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With more than 400 million speakers, Arabic is the fifth most spoken language in the world. While the vast majority of those who speak Arabic are native speakers, it is estimated that about 112 million learned it as a second tongue. But just how hard did those 112 million people have to work to master the language? Let's find out.
There is a misconception that everybody who pursues Arabic as a second language does so for religious reasons. While it is true that many people begin studying Arabic to fulfill a religious obligation for understanding the Quran or after converting to Islam, the language has applications far beyond the theological realm.
Over the past couple of years, there has been an increased push by certain GCC countries to bring in foreign workers. The United Arab Emirates is undoubtedly the best example of this. In 2018, the UAE had a population of about 9.54 million people, with 88.52% consisting of immigrants. Professionals are so eager to relocate to the UAE because of the high salaries offered by companies within the country. However, securing meaningful employment in the UAE can be a challenge given the sheer number of people vying for positions. Proficiency in Arabic gives a candidate a significant advantage over their competition.
Arabic is becoming increasingly important in the Western world. More and more Western companies are expanding into the Middle East. This makes knowledge of Arabic a major plus even if you are working in an English-speaking country.
We're not going to lie to you. Arabic is markedly more difficult to learn than Germanic languages. However, it is nowhere near as complicated as it may seem.
Many people who consider learning Arabic are intimidated by the prospect of learning an entirely new collection of letters. This is totally understandable. However, the Arabic alphabet is actually pretty straightforward. In fact, the Arabic alphabet isn't even an alphabet at all! Technically, it is an abjad. This means that letters represent consonants exclusively, so there are fewer to memorize. Vowels are indicated through vowel markings. These are the dots and lines you've likely seen placed above Arabic script. There are countless smartphone apps available to help novices learn to read and write the abjad. These apps greatly simplify what in the past has been a particularly daunting task for Arabic newcomers. Once you have the hang of the abjad, the rest of your lessons will be relatively simple.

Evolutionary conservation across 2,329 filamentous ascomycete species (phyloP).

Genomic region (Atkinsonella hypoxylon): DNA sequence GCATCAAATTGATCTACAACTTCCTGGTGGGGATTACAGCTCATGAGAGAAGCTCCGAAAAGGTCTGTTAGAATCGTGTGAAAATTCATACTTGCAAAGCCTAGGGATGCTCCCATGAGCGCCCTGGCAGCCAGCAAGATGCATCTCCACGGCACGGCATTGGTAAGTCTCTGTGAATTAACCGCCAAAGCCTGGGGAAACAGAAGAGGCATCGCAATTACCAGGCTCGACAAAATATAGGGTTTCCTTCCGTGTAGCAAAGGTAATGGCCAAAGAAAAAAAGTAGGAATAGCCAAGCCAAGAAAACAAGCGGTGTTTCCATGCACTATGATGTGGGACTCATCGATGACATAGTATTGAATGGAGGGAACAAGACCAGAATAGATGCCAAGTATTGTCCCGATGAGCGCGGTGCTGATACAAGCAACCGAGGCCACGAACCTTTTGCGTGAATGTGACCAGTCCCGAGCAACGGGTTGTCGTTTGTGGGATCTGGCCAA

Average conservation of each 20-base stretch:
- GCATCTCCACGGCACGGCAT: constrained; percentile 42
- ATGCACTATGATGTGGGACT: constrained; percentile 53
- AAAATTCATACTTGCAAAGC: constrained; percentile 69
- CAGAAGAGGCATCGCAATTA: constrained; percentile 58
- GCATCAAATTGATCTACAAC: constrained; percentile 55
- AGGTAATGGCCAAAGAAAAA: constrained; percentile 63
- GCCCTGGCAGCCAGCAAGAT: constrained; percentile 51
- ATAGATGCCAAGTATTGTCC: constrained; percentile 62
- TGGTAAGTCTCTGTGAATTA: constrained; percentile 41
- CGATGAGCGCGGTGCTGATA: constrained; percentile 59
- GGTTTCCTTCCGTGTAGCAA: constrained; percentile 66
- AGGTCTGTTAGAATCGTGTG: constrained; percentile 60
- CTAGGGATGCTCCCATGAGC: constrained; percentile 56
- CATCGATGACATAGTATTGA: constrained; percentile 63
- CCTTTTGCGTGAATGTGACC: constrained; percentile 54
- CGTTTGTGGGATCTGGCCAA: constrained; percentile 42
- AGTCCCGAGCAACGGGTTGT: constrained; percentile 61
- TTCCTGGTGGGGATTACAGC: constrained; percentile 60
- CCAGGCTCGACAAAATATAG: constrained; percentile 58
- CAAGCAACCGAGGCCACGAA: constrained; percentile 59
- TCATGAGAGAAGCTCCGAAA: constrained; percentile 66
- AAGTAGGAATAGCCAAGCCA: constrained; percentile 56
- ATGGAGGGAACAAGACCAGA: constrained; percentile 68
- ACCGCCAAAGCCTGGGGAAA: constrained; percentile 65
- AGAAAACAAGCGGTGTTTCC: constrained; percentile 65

It is estimated that it requires 2,200 hours of study to become completely fluent in Arabic. This is equivalent to 88 weeks or 1.69 years. However, not everybody studying the language wants to become fluent. Some wish only to a basic understanding of the tongue so they can interact with the growing number of native Arabic speakers in the West. With the right resources and a little bit of dedication, anybody can become conversational in Arabic in a matter of months.
When you begin studying Arabic, there are a few things you should keep in mind to streamline your lessons.
First and foremost, Arabic words are read from right to left. However, numbers are read from left to right. Be mindful of this, especially as you develop friendships and arrange meet-ups with Arabic speakers. We have heard many stories of novices making an appointment only to miss it because they read the time from right to left.
In Arabic, there is no present tense for the verb "to be". If noted Muslim convert Cat Stevens were to sing the line "I am old, but I'm happy" in Arabic, he would say "I old, but I happy". This may seem like an inconsequential difference between Arabic and English, but you will find it streamlines your study of present tense verbs.
We encourage anybody studying Arabic to seek out native speakers to converse with. Arabs are remarkably hospitable and are quick to embrace anybody who expresses an interest in their language. Most are happy to sit down with an Arabic student and help them improve their proficiency through conversation.
Conversing with native Arabic speakers will help you familiarize yourself with Dialectal Arabic. Dialectal Arabic is different to Modern Standard Arabic in that it is full of colloquialisms and unique turns of phrase. Many Arabic students delight in learning regional slang as they progress in their studies.
Learning Arabic is not quite as easy as learning some of Europe's more commonly spoken languages. However, it is certainly a lot more rewarding. For this reason, we urge any Arabic student considering abandoning their lessons to power through in spite of their frustrations. Remember, the most challenging parts of learning Arabic present themselves in the first few classes. Once you tackle things like the abjad and break the habit of reading text from left to right, you are well on your way to conquering Arabic.